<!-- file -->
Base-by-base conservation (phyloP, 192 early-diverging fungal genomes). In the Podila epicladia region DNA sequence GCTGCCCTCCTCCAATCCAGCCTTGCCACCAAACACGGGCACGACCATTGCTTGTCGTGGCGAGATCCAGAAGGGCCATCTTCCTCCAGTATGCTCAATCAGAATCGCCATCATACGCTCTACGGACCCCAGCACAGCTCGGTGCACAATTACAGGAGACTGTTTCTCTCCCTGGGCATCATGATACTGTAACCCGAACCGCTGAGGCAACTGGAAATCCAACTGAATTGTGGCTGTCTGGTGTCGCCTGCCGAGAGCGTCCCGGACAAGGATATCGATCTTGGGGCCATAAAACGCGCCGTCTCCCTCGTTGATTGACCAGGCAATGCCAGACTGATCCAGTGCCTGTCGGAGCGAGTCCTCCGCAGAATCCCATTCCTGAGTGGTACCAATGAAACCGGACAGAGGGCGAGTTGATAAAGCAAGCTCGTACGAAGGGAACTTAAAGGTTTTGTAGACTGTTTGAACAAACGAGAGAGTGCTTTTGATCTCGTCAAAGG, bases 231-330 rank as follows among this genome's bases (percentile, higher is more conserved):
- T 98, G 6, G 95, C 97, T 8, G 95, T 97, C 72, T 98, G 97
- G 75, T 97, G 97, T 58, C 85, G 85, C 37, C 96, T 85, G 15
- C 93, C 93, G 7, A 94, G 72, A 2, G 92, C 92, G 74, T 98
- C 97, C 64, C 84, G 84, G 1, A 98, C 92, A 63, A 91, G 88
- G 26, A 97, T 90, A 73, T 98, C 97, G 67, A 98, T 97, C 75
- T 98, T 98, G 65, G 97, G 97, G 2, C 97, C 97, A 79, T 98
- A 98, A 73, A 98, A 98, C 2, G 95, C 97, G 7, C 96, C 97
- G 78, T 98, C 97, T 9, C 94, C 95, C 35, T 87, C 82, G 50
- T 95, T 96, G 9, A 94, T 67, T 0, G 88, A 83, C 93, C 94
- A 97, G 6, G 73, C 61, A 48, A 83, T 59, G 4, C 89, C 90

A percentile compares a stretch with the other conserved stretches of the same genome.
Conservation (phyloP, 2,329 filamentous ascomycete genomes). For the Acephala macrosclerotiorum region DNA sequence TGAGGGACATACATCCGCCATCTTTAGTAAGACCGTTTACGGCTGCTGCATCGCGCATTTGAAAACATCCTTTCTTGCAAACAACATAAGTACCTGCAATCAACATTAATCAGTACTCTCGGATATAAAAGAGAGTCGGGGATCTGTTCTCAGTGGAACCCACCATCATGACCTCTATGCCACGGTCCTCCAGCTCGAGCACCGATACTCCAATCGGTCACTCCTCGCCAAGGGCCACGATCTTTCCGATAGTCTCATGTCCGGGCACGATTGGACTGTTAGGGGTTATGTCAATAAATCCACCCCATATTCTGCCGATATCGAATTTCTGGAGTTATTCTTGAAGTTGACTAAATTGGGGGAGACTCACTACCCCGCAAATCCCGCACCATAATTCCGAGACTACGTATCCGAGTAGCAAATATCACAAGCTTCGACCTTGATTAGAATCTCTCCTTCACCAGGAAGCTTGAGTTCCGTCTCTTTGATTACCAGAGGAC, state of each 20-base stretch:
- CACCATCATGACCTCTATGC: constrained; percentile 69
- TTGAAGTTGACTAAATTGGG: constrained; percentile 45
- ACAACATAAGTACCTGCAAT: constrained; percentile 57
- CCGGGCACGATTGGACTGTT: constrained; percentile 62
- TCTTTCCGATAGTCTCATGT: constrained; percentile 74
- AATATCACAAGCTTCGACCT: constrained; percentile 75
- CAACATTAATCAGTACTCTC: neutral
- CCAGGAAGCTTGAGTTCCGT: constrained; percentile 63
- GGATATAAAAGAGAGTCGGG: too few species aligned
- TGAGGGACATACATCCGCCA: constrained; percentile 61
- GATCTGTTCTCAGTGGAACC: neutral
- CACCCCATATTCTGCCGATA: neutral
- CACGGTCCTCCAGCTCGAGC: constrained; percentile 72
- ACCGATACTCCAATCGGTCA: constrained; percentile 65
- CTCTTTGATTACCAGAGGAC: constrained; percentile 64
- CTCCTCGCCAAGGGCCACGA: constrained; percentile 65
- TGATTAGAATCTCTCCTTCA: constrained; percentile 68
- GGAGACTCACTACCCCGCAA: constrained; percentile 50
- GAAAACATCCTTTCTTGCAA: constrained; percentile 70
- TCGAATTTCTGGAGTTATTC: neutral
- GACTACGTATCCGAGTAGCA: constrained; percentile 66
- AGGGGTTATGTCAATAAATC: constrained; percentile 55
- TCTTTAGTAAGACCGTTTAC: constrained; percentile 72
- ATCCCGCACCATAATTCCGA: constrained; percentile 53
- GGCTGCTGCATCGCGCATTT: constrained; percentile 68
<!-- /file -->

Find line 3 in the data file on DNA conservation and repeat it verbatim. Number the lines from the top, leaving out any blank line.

- G 75, T 97, G 97, T 58, C 85, G 85, C 37, C 96, T 85, G 15